Agriculture in Nigeria has been and still is the economic backbone for a significant number of households, employing over 60% of Nigeria’s total labor force. Over the years however, there has been a steady decline to a 34.66% rate of employment in agriculture as at October 2020. This reality can be attributed majorly to the challenges of the Nigerian agricultural market system. This market system determines a number of things ranging from the quality of agricultural products that end up on our tables, to the livelihood, socioeconomic stability and financial strength of all players involved in all processes from farm to fork.

A market system is a systematic process that enables simple exchange of goods and services involving three components: the core market, supporting functions and the rules of engagement. Major players in a market system are the direct market players or the core market (producers, buyers and consumers), suppliers of supporting goods and services (veterinarians, transport agents, processing/packaging companies, etc) and entities that influence the business environment such as infrastructure providers and regulatory agencies. In the Agricultural space, buyers, sellers and other actors come together to trade in several farm produce (yam, maize eggs, ecetera) and offer diverse services (equipment, business consulting et al), forming an intricate network of various market systems. The efficiency of these systems has direct impact on the poverty level of a large proportion of the Nigerian population. However, this system is faced with daunting challenges demanding urgent and practical solutions.

A closer look at the core market shows that a large number of smallholder farmers lack the necessary skills and modern agricultural practices needed for improved crop yields which affects output. Lack of access to quality seeds/seedlings and mechanization, inadequate access to finance as well as lack of irrigation services for all year-round farming are the major challenges of small holder farmers. For some farmers, the challenge is the lack of standard storage facilities for their products which results to food waste, low returns for large quantity of farm produce and scarcity at certain periods of the year. Many of these producers face insecurity on farms as farmers get killed or kidnapped due to inability to access private security companies. Theft of farm products and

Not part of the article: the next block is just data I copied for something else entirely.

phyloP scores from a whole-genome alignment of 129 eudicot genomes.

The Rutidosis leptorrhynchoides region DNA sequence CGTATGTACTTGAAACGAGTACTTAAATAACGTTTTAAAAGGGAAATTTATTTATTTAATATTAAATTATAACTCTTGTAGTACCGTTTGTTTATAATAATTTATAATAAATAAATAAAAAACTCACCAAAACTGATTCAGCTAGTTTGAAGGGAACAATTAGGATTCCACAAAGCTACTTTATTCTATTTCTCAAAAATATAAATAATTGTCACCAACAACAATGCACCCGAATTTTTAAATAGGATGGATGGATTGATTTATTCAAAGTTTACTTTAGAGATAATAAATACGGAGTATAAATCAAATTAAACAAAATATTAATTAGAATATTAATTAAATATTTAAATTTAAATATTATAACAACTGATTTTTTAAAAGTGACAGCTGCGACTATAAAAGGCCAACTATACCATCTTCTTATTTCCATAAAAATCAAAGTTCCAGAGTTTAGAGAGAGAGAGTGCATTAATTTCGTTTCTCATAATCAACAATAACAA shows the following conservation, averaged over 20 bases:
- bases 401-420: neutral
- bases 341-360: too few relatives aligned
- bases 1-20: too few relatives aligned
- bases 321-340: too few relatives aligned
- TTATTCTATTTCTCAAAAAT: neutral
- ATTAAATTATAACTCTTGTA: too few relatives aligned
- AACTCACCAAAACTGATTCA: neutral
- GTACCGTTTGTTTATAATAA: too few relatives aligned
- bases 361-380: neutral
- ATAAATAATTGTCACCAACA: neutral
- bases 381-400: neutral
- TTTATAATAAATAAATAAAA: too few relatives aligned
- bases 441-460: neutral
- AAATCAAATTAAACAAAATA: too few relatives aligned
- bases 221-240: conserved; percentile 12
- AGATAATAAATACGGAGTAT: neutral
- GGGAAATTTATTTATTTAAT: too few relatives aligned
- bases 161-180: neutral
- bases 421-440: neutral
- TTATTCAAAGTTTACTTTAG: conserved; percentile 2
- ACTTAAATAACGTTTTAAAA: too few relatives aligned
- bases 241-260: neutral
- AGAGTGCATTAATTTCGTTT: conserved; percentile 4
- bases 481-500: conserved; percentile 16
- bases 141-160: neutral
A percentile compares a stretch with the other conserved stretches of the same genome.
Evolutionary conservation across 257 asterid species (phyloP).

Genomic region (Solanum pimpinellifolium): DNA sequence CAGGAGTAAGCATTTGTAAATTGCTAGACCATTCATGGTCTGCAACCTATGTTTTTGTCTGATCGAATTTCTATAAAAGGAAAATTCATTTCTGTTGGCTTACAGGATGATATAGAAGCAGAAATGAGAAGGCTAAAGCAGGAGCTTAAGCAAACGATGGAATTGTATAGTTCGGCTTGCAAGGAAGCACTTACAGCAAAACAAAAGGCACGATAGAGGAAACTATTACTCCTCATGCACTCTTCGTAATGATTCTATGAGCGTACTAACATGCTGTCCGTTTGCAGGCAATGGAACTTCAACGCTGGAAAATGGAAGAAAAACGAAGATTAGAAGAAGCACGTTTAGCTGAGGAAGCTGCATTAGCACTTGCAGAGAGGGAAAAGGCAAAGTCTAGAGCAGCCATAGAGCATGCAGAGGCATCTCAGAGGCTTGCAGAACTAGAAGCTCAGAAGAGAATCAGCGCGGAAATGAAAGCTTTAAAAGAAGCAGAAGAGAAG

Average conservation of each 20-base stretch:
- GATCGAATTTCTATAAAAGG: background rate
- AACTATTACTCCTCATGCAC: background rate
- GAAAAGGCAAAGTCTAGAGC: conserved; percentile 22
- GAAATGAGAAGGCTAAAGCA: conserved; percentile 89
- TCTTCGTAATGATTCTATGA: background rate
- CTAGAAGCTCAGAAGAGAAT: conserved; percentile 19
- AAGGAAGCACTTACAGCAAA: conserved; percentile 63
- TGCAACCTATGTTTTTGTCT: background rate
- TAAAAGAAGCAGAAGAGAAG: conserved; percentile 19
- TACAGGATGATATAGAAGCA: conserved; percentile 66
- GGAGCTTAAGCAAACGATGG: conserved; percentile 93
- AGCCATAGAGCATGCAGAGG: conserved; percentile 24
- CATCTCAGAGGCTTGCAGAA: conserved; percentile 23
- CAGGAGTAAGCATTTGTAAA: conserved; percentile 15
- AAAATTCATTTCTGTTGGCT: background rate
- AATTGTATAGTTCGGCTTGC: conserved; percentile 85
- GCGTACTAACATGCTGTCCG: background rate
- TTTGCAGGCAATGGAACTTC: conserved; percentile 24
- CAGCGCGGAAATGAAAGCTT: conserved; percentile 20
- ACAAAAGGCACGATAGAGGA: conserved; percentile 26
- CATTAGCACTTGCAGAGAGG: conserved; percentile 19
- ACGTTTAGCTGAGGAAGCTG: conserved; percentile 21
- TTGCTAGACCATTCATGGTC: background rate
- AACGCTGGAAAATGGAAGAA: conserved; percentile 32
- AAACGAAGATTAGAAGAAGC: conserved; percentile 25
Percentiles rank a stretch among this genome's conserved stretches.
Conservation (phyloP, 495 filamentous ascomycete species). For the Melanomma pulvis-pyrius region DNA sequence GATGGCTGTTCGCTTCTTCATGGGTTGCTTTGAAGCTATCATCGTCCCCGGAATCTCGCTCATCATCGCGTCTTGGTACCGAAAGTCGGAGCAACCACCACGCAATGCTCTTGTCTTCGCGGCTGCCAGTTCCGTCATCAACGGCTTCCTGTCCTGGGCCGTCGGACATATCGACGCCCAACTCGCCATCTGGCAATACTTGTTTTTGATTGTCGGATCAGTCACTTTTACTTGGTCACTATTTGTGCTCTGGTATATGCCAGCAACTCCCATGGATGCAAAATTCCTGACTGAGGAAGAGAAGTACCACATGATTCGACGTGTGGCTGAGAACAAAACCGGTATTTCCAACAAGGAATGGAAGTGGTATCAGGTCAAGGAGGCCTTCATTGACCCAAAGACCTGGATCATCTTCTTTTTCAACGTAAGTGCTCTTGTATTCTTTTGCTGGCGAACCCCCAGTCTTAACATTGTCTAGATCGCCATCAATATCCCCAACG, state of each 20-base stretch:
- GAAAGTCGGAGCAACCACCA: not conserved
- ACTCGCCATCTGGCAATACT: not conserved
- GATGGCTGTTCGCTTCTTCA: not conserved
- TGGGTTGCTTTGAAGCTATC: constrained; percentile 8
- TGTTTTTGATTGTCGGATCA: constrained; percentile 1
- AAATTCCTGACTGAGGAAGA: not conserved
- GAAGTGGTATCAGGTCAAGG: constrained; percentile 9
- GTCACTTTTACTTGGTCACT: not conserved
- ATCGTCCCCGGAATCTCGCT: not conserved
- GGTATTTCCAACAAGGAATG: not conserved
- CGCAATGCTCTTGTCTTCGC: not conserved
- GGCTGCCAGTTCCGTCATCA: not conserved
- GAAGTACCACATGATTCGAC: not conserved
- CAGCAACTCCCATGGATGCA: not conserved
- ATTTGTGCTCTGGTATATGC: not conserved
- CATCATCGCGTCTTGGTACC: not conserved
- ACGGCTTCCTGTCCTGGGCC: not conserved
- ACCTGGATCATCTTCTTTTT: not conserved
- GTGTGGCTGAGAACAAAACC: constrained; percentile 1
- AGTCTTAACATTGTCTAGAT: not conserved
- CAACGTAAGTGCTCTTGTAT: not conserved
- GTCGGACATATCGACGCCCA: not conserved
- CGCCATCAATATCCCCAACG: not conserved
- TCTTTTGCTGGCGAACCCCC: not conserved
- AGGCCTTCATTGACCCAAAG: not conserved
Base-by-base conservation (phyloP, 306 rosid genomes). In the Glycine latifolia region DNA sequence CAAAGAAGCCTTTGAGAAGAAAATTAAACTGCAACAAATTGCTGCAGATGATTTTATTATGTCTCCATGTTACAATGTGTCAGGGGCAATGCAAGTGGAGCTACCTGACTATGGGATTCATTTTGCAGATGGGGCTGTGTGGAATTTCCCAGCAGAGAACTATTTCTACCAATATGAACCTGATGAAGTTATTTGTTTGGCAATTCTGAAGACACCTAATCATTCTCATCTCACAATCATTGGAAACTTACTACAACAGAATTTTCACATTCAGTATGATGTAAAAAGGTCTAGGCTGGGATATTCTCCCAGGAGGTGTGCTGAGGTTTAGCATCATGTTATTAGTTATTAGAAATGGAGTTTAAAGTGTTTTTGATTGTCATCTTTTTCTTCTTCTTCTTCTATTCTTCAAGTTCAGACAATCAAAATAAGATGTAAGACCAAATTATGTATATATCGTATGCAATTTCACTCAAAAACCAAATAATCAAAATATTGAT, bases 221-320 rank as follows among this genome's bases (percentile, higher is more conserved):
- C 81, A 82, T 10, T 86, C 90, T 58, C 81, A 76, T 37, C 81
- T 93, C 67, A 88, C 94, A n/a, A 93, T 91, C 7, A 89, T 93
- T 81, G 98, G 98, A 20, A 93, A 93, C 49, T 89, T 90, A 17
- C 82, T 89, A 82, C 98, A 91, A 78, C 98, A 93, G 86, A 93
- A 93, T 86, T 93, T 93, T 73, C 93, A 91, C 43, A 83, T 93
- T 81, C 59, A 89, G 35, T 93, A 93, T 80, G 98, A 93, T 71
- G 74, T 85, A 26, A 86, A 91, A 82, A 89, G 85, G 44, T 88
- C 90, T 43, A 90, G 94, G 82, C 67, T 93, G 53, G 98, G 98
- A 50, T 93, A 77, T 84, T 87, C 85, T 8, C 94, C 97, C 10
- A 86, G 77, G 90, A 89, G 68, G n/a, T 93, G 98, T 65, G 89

vandalization of farm equipment, land use and ownership problems, the list goes on and on. Challenges emanating from the support services are unmotorable roads, poor power supply, high tax rates among others. All these factors make the market inaccessible for the poor rural farmer, the start-up agribusiness service provider as well as the low-income level consumer.

Nevertheless, regulatory agencies can come up with policies and regulations which will enhance the production of quality farm produce. The government in the year 2019 was able to increase local production of/demand for home grown rice and poultry products by the closure of borders. This in turn encouraged investment in this subsector and a high turnover. Such policies are needed for the improvement of basic amenities such as good roads, power supply and access to telecommunication networks in rural areas. Technological advancement provides high prospects that can mitigate the many challenges in the Nigerian agricultural market system if properly harnessed. Farmers can have direct access to the consumers through online marketing as well as real time access to veterinary service providers in cases of disease outbreaks. Farmers can also constitute cooperative bodies that facilitates access to grants, financial, technical and capacity development aids from international organizations.

Ikore remains committed to ensuring a prosperous world that creates opportunity for a better life for all, especially the poor and vulnerable. And we are working towards enhancing the agricultural systems in Nigeria by facilitating market inclusion for improved productivity and a bumper harvest through capacity building, business model/strategy advisory, market linkages, social enterprises and research.